The Scientific Process

One of the things you quickly learn about doing your own research is that the very beginning, before you get going on any data collection, is very slow going. Even what seems to be a small, insignificant detail can easily be questioned and you then have to think about how you can make it better or how you can make it consistent throughout every experiment. My lab notebook is quickly filling up with thoughts my professor, my research peer and myself have considered to make the research that we are doing easily publishable.

We have been thinking about the flow dynamics of the flow tank as a whole and how, with the faster flow speed we are using, we can eliminate as much turbulence as possible around the mouth of the fish. We have developed more advanced methods of cutting the fish and using more lights to get the best view inside the mouth so we can see more easily what is happening on/around the rakers. We have also thought very carefully about ways in which to standardize the position of the fish in the flow tank so we can eliminate that as a factor that may effect variation in our data.

Other than scrutinizing our own experimental design we have been conducting pilot studies on a practice fish. Many of these studies have been in relation to the other project in Dr. Sanderson’s lab, but because we are using the same fish it has been very interesting to sit down with Cassie, my research peer, and talk to her about how our research projects relate and even how one can help explain the other. It has, and will continue to, help me have a fuller understanding of my own research project which will be incredibly helpful when it comes to writing up my Honors Thesis as well as explaining my research to anyone without the background knowledge of filter-feeding fish.


  1. djspeer says:

    Interesting! Even though it is annoying to get caught by these preliminary roadblocks, it is great to hear you optimize your research as well as question your scientific process to fully understand how your project works. It is what becoming a scientist is all about! I wish you luck as your pilot studies begin!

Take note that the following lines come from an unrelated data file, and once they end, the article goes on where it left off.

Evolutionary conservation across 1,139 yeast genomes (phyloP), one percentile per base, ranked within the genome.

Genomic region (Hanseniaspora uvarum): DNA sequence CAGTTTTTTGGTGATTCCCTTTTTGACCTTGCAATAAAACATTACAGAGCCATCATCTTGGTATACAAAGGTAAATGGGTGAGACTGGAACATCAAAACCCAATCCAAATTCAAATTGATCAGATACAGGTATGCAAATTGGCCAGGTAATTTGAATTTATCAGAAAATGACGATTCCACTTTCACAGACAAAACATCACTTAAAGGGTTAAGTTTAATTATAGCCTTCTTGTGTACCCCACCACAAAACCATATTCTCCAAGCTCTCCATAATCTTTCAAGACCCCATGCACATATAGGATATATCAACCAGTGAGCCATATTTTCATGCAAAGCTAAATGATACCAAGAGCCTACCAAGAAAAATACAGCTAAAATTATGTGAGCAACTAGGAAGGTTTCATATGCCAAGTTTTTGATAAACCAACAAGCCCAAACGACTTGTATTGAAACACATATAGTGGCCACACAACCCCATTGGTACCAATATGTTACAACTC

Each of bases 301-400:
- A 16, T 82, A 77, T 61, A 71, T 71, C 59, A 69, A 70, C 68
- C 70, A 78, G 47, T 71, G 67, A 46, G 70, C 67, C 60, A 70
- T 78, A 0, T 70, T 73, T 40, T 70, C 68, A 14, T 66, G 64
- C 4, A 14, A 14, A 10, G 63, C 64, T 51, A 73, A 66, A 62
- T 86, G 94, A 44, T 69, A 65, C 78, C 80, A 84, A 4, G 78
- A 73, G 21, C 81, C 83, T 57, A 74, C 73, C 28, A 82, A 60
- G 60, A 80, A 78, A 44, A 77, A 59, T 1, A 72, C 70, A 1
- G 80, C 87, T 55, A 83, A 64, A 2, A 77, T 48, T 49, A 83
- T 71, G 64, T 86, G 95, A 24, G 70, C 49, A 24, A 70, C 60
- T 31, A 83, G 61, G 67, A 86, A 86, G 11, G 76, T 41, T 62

2. Hi! After reading you blog post about the struggles of early-stage research, I wanted to post a comment to your page, as I’m sure we are all sharing a similar struggle. At the beginning of a project, ideas are flowing rapidly and every time e piece of new information becomes available, or you arrive at a new conclusion or achieve some sort of new insight, the entire direction of your project seems to change. Though your thesis appears more scientific and experimentally based than mine (I am writing an honors thesis on the poet William Carlos Williams for the English Department), I face similar challenges as I come across new and topic-shifting ideas while I read criticism and articles on my topic.
    I enjoyed reading about your means of coping with the slow-going stages of early research, particularly your collaboration with your professor and research peer. I think that your flexibility and openness to assessing your experimental design and your ability to work with others is great advice for your fellow honors-thesis students, including me-to take very seriously. Good luck with the rest of your project!

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